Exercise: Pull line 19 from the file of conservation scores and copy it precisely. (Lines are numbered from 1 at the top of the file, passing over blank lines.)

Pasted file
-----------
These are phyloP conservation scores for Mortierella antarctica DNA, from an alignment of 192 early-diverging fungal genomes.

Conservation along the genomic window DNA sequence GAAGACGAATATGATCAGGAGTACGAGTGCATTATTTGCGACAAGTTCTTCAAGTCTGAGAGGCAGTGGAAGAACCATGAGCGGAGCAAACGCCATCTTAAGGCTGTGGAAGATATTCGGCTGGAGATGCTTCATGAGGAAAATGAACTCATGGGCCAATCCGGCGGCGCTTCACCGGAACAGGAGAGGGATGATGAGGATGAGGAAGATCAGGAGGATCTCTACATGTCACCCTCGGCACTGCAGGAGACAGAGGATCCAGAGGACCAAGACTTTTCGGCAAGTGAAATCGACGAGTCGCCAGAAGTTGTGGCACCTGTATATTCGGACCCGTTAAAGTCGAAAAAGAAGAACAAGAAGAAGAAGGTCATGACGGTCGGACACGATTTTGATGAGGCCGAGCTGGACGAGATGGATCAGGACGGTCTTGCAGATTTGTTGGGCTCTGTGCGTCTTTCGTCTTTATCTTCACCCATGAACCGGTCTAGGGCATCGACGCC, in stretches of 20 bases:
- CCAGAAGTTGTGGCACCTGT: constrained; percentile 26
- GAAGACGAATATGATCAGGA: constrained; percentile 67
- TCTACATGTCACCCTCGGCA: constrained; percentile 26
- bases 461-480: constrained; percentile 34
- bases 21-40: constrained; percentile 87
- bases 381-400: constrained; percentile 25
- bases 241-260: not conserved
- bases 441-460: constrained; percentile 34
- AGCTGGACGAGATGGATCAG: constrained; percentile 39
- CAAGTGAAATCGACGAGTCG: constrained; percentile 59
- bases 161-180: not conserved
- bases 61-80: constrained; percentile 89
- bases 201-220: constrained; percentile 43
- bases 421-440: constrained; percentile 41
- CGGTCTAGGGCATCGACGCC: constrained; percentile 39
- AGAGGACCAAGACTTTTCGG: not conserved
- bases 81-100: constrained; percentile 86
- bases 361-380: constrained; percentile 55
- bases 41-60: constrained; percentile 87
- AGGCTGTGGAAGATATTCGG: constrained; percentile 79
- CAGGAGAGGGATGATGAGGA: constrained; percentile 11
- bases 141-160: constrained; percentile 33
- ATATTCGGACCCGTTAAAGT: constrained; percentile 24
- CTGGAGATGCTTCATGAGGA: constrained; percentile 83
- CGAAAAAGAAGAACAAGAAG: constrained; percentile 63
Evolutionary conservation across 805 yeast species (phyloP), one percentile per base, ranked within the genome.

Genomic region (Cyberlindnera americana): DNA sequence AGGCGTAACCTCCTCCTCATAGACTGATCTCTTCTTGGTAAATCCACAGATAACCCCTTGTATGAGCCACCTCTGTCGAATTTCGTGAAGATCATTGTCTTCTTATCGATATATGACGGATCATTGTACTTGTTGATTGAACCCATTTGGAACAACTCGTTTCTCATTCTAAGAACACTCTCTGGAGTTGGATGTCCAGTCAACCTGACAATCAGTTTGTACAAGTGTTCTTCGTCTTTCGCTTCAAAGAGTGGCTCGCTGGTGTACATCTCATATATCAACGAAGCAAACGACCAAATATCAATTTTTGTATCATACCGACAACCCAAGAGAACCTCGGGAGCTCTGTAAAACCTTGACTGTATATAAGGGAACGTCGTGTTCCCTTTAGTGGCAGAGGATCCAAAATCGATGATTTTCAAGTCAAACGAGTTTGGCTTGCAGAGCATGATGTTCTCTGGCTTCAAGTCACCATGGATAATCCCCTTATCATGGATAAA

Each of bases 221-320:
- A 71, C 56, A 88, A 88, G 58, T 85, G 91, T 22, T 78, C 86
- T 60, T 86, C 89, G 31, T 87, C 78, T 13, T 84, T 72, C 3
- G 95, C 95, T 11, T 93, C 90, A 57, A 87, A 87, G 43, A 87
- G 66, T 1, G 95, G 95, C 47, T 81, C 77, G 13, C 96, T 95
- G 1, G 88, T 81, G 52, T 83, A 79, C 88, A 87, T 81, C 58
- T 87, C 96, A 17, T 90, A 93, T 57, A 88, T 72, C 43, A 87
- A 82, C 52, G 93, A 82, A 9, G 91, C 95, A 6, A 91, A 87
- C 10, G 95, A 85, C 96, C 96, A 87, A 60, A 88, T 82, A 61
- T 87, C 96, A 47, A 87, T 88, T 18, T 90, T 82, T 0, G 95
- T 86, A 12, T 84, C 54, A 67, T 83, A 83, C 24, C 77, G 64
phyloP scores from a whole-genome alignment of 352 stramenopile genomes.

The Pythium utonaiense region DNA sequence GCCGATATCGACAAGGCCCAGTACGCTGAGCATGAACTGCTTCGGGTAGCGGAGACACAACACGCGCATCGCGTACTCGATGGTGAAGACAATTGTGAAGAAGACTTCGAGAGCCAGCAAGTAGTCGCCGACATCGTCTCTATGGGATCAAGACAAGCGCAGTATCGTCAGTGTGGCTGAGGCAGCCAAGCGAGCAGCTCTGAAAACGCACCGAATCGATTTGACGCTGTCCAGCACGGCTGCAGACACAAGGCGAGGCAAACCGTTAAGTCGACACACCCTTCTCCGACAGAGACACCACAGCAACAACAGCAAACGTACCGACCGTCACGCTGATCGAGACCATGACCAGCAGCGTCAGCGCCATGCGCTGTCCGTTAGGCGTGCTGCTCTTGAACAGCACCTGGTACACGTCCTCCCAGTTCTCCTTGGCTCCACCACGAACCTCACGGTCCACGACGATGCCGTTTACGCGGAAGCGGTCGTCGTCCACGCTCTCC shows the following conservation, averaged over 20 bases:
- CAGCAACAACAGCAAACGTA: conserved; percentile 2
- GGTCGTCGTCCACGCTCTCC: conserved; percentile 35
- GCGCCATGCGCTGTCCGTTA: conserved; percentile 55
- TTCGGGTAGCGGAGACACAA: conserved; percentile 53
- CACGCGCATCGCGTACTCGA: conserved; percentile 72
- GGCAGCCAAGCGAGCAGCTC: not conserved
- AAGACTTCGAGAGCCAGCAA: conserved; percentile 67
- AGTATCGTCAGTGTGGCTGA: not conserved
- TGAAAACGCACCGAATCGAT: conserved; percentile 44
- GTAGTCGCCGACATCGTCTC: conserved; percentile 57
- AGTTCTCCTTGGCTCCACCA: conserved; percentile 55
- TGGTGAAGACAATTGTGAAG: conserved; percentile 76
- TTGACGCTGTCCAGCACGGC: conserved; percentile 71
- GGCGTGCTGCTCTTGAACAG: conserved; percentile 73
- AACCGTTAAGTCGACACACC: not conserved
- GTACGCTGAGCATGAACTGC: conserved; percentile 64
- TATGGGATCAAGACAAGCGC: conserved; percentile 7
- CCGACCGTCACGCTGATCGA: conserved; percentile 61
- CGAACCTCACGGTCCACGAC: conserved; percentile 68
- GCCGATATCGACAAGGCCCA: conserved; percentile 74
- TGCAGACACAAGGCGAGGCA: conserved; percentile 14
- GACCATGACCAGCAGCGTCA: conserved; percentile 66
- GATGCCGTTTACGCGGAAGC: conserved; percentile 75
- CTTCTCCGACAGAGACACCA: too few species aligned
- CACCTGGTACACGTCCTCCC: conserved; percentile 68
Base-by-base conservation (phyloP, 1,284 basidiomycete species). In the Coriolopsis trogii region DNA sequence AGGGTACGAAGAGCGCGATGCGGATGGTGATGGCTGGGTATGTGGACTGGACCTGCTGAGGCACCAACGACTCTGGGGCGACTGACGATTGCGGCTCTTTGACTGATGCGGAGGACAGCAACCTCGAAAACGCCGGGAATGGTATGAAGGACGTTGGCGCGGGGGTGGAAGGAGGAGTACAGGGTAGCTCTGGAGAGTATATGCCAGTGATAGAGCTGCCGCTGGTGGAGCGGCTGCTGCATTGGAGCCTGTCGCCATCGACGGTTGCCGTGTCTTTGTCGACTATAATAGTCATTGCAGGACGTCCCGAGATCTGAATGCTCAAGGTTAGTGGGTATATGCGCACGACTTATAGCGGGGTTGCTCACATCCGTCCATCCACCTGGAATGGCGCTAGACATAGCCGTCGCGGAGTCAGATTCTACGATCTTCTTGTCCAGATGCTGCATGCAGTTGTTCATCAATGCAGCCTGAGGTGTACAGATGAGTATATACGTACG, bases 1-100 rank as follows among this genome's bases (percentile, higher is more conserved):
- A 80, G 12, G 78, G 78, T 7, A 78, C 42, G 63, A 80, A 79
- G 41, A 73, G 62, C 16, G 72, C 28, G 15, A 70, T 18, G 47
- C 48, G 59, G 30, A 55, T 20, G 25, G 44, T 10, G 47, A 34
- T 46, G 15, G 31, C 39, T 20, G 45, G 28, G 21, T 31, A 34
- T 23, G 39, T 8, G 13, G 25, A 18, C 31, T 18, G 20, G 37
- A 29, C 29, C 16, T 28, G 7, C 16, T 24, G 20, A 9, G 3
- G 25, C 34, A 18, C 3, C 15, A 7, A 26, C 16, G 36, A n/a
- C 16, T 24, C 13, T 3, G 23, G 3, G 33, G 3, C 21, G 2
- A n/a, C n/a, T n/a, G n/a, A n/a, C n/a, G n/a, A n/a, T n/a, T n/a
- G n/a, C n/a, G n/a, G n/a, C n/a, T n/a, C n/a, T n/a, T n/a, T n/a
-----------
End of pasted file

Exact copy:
- bases 81-100: constrained; percentile 86